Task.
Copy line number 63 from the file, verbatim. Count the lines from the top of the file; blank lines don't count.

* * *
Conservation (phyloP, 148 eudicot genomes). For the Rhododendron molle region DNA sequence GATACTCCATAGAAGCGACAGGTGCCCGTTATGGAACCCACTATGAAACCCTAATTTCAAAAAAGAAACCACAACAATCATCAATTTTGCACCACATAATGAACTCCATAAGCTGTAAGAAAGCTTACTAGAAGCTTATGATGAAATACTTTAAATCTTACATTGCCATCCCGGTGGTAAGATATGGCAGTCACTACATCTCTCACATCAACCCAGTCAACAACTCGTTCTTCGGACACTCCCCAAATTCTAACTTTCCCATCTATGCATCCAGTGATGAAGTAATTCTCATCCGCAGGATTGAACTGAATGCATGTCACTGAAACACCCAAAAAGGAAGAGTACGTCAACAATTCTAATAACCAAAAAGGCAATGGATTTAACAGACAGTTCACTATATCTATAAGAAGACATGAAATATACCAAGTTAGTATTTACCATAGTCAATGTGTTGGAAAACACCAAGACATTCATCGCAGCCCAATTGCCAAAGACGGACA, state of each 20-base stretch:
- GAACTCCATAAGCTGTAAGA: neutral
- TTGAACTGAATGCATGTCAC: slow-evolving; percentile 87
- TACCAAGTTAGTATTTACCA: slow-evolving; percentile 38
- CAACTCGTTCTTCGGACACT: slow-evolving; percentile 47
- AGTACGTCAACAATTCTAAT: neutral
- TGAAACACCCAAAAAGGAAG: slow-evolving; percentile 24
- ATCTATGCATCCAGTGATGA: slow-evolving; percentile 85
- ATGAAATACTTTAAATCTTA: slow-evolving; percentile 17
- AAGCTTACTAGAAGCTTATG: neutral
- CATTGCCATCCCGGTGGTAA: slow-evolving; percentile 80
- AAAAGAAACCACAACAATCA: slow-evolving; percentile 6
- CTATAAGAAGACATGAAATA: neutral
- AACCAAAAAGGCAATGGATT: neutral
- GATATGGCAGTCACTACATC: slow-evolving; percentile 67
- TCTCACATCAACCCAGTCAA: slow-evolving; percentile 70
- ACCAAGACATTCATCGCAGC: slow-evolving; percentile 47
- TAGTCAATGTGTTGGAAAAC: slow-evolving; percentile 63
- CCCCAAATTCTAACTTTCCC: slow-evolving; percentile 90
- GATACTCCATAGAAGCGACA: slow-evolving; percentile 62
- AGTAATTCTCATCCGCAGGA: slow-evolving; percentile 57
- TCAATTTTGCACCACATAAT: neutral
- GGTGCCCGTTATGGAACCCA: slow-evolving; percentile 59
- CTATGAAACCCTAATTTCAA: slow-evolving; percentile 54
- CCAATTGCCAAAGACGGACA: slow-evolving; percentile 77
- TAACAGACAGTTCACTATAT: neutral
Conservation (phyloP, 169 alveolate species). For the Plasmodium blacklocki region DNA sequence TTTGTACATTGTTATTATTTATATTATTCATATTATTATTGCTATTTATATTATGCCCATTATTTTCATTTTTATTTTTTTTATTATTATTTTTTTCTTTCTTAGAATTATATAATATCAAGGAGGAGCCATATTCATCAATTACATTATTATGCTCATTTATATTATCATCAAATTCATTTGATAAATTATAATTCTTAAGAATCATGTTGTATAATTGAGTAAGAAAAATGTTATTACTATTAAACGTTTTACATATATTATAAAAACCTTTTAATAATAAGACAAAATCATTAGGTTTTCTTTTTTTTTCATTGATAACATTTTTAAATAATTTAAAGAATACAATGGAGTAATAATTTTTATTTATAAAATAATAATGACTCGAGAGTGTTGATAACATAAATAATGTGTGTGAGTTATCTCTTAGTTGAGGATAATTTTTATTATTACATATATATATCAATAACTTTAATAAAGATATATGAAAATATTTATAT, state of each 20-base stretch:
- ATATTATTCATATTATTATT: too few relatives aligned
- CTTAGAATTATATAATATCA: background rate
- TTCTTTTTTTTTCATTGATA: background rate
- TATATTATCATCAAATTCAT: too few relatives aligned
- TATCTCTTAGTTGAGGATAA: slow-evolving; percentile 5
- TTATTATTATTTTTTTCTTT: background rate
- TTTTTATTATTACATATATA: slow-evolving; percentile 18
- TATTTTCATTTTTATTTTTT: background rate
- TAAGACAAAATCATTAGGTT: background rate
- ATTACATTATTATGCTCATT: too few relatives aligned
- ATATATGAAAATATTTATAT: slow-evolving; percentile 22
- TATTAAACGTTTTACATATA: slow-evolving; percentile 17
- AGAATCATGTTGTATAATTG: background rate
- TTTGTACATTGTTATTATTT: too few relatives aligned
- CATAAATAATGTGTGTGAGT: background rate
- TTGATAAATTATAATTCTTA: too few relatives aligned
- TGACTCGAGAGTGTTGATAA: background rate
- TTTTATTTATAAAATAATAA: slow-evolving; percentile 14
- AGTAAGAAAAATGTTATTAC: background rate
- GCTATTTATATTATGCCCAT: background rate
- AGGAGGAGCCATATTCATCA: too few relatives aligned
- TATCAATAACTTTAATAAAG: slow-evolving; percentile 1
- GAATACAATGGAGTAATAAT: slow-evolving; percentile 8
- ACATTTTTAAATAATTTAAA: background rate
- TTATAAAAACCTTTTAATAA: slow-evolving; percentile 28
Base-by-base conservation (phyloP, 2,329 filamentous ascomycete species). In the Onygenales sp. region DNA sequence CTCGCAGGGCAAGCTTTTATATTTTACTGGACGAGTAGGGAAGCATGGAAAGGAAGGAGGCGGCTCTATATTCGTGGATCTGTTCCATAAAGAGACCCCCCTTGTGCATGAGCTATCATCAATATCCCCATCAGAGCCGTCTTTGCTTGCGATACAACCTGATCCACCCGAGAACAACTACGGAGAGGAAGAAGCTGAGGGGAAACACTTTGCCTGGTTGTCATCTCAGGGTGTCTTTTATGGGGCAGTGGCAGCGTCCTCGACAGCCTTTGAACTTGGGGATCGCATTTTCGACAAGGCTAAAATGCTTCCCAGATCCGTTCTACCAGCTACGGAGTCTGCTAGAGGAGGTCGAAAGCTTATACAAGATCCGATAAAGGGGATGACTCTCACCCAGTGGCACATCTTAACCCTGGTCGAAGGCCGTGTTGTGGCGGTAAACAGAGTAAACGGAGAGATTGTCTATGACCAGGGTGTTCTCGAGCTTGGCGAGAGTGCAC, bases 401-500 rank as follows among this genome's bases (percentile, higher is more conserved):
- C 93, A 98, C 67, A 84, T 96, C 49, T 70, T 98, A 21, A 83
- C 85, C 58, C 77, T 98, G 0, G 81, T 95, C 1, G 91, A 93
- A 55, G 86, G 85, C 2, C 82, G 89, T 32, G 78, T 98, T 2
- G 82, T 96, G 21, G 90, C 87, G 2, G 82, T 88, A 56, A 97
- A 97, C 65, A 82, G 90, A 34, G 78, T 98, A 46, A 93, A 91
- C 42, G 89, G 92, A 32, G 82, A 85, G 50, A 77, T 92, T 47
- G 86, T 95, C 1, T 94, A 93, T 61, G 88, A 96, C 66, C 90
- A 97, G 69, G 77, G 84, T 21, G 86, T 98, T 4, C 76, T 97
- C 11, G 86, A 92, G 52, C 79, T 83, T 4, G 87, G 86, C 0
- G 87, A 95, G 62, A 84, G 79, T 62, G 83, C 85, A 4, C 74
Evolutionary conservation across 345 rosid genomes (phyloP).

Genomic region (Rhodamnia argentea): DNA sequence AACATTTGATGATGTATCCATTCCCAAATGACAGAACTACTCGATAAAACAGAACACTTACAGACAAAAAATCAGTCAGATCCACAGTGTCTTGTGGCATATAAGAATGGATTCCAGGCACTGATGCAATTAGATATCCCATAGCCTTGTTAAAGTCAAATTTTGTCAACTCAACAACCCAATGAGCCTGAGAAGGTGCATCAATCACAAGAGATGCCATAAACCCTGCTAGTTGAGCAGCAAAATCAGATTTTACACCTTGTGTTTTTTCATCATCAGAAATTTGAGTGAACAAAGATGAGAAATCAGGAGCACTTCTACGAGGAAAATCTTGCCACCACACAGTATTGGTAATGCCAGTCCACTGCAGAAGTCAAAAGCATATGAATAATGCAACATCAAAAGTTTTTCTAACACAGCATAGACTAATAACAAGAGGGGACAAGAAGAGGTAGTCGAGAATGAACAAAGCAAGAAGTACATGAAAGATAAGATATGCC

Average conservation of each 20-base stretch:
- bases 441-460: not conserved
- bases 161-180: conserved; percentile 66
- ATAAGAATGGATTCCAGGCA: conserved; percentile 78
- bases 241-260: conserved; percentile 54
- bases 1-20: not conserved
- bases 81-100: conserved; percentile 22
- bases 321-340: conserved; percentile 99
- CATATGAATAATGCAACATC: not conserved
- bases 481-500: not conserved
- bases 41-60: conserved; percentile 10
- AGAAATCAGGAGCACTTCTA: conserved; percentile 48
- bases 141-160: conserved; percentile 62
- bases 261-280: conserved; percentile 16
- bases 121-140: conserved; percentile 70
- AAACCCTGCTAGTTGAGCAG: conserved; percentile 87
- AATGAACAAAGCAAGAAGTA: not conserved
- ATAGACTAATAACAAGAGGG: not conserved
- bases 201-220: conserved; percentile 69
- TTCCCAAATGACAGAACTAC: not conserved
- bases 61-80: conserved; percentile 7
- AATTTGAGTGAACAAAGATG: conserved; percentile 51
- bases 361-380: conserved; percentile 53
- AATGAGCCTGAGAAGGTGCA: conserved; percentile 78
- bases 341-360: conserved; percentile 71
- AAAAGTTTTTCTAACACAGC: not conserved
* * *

- G 87, A 95, G 62, A 84, G 79, T 62, G 83, C 85, A 4, C 74